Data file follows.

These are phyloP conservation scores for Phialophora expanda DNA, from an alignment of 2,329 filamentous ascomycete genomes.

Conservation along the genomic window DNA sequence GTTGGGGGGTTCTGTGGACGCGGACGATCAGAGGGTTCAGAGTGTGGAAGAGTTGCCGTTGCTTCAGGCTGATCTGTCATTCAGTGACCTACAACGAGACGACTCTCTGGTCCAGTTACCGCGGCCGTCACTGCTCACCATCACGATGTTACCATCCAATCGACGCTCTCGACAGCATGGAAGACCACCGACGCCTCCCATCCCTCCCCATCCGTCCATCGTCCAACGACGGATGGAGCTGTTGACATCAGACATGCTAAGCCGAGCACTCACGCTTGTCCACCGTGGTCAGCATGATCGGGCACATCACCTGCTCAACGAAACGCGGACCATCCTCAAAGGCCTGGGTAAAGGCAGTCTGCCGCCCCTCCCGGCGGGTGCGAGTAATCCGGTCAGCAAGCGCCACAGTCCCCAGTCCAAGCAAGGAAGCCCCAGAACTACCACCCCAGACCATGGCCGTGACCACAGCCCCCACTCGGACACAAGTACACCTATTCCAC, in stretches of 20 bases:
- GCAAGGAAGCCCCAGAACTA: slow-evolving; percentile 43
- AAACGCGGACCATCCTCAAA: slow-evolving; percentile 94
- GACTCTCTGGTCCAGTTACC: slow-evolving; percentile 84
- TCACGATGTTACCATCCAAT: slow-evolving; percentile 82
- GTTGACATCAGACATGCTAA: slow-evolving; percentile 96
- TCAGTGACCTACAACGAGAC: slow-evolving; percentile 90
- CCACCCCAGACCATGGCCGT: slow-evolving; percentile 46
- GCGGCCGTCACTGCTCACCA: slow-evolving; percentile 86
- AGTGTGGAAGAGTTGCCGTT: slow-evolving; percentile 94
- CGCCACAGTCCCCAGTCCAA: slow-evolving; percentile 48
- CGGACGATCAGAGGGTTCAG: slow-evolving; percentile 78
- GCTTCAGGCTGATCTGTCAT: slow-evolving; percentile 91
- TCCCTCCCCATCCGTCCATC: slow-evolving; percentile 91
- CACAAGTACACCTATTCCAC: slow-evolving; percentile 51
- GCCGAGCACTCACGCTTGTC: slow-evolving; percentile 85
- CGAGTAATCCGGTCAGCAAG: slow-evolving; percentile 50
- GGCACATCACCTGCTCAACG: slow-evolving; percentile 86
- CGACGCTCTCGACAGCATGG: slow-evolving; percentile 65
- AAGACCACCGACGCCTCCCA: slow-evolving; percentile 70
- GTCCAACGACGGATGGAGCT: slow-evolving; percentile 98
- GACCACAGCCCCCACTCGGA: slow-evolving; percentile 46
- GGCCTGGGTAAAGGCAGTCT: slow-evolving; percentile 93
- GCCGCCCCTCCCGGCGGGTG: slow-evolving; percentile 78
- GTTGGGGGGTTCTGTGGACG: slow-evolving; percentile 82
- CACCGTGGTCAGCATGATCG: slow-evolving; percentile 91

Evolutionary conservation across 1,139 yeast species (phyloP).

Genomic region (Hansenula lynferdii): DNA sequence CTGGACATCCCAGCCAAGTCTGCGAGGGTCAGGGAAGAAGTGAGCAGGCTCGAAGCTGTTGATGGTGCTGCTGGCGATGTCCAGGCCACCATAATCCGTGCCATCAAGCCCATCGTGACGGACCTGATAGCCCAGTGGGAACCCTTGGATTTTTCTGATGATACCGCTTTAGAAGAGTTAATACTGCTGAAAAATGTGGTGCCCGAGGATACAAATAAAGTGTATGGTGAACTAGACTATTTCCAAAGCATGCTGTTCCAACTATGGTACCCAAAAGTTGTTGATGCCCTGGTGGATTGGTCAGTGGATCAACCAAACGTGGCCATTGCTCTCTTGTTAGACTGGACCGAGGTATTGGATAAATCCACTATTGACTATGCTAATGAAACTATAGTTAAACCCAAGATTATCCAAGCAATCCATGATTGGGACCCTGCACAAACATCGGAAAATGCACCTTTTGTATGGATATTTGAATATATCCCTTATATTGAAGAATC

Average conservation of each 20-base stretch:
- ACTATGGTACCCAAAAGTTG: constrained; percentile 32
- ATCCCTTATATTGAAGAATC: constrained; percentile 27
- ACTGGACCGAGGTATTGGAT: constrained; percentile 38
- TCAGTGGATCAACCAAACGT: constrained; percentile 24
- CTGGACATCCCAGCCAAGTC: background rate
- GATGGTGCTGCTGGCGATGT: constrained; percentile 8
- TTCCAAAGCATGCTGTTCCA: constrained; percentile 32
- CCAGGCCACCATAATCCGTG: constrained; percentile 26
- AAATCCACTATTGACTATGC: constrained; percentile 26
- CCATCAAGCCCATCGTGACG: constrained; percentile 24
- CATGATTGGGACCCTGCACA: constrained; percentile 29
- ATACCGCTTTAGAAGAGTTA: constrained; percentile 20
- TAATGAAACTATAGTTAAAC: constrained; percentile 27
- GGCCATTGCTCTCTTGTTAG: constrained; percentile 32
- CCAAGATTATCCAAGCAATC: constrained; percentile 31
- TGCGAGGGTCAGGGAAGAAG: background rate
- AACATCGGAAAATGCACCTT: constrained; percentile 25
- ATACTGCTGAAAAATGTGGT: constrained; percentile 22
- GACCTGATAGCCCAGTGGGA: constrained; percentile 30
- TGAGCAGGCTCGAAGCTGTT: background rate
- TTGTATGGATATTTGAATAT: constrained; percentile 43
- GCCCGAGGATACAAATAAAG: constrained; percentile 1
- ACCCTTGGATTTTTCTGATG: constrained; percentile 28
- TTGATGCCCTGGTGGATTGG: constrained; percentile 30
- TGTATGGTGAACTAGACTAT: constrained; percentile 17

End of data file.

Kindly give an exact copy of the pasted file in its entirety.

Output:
These are phyloP conservation scores for Phialophora expanda DNA, from an alignment of 2,329 filamentous ascomycete genomes.

Conservation along the genomic window DNA sequence GTTGGGGGGTTCTGTGGACGCGGACGATCAGAGGGTTCAGAGTGTGGAAGAGTTGCCGTTGCTTCAGGCTGATCTGTCATTCAGTGACCTACAACGAGACGACTCTCTGGTCCAGTTACCGCGGCCGTCACTGCTCACCATCACGATGTTACCATCCAATCGACGCTCTCGACAGCATGGAAGACCACCGACGCCTCCCATCCCTCCCCATCCGTCCATCGTCCAACGACGGATGGAGCTGTTGACATCAGACATGCTAAGCCGAGCACTCACGCTTGTCCACCGTGGTCAGCATGATCGGGCACATCACCTGCTCAACGAAACGCGGACCATCCTCAAAGGCCTGGGTAAAGGCAGTCTGCCGCCCCTCCCGGCGGGTGCGAGTAATCCGGTCAGCAAGCGCCACAGTCCCCAGTCCAAGCAAGGAAGCCCCAGAACTACCACCCCAGACCATGGCCGTGACCACAGCCCCCACTCGGACACAAGTACACCTATTCCAC, in stretches of 20 bases:
- GCAAGGAAGCCCCAGAACTA: slow-evolving; percentile 43
- AAACGCGGACCATCCTCAAA: slow-evolving; percentile 94
- GACTCTCTGGTCCAGTTACC: slow-evolving; percentile 84
- TCACGATGTTACCATCCAAT: slow-evolving; percentile 82
- GTTGACATCAGACATGCTAA: slow-evolving; percentile 96
- TCAGTGACCTACAACGAGAC: slow-evolving; percentile 90
- CCACCCCAGACCATGGCCGT: slow-evolving; percentile 46
- GCGGCCGTCACTGCTCACCA: slow-evolving; percentile 86
- AGTGTGGAAGAGTTGCCGTT: slow-evolving; percentile 94
- CGCCACAGTCCCCAGTCCAA: slow-evolving; percentile 48
- CGGACGATCAGAGGGTTCAG: slow-evolving; percentile 78
- GCTTCAGGCTGATCTGTCAT: slow-evolving; percentile 91
- TCCCTCCCCATCCGTCCATC: slow-evolving; percentile 91
- CACAAGTACACCTATTCCAC: slow-evolving; percentile 51
- GCCGAGCACTCACGCTTGTC: slow-evolving; percentile 85
- CGAGTAATCCGGTCAGCAAG: slow-evolving; percentile 50
- GGCACATCACCTGCTCAACG: slow-evolving; percentile 86
- CGACGCTCTCGACAGCATGG: slow-evolving; percentile 65
- AAGACCACCGACGCCTCCCA: slow-evolving; percentile 70
- GTCCAACGACGGATGGAGCT: slow-evolving; percentile 98
- GACCACAGCCCCCACTCGGA: slow-evolving; percentile 46
- GGCCTGGGTAAAGGCAGTCT: slow-evolving; percentile 93
- GCCGCCCCTCCCGGCGGGTG: slow-evolving; percentile 78
- GTTGGGGGGTTCTGTGGACG: slow-evolving; percentile 82
- CACCGTGGTCAGCATGATCG: slow-evolving; percentile 91

Evolutionary conservation across 1,139 yeast species (phyloP).

Genomic region (Hansenula lynferdii): DNA sequence CTGGACATCCCAGCCAAGTCTGCGAGGGTCAGGGAAGAAGTGAGCAGGCTCGAAGCTGTTGATGGTGCTGCTGGCGATGTCCAGGCCACCATAATCCGTGCCATCAAGCCCATCGTGACGGACCTGATAGCCCAGTGGGAACCCTTGGATTTTTCTGATGATACCGCTTTAGAAGAGTTAATACTGCTGAAAAATGTGGTGCCCGAGGATACAAATAAAGTGTATGGTGAACTAGACTATTTCCAAAGCATGCTGTTCCAACTATGGTACCCAAAAGTTGTTGATGCCCTGGTGGATTGGTCAGTGGATCAACCAAACGTGGCCATTGCTCTCTTGTTAGACTGGACCGAGGTATTGGATAAATCCACTATTGACTATGCTAATGAAACTATAGTTAAACCCAAGATTATCCAAGCAATCCATGATTGGGACCCTGCACAAACATCGGAAAATGCACCTTTTGTATGGATATTTGAATATATCCCTTATATTGAAGAATC

Average conservation of each 20-base stretch:
- ACTATGGTACCCAAAAGTTG: constrained; percentile 32
- ATCCCTTATATTGAAGAATC: constrained; percentile 27
- ACTGGACCGAGGTATTGGAT: constrained; percentile 38
- TCAGTGGATCAACCAAACGT: constrained; percentile 24
- CTGGACATCCCAGCCAAGTC: background rate
- GATGGTGCTGCTGGCGATGT: constrained; percentile 8
- TTCCAAAGCATGCTGTTCCA: constrained; percentile 32
- CCAGGCCACCATAATCCGTG: constrained; percentile 26
- AAATCCACTATTGACTATGC: constrained; percentile 26
- CCATCAAGCCCATCGTGACG: constrained; percentile 24
- CATGATTGGGACCCTGCACA: constrained; percentile 29
- ATACCGCTTTAGAAGAGTTA: constrained; percentile 20
- TAATGAAACTATAGTTAAAC: constrained; percentile 27
- GGCCATTGCTCTCTTGTTAG: constrained; percentile 32
- CCAAGATTATCCAAGCAATC: constrained; percentile 31
- TGCGAGGGTCAGGGAAGAAG: background rate
- AACATCGGAAAATGCACCTT: constrained; percentile 25
- ATACTGCTGAAAAATGTGGT: constrained; percentile 22
- GACCTGATAGCCCAGTGGGA: constrained; percentile 30
- TGAGCAGGCTCGAAGCTGTT: background rate
- TTGTATGGATATTTGAATAT: constrained; percentile 43
- GCCCGAGGATACAAATAAAG: constrained; percentile 1
- ACCCTTGGATTTTTCTGATG: constrained; percentile 28
- TTGATGCCCTGGTGGATTGG: constrained; percentile 30
- TGTATGGTGAACTAGACTAT: constrained; percentile 17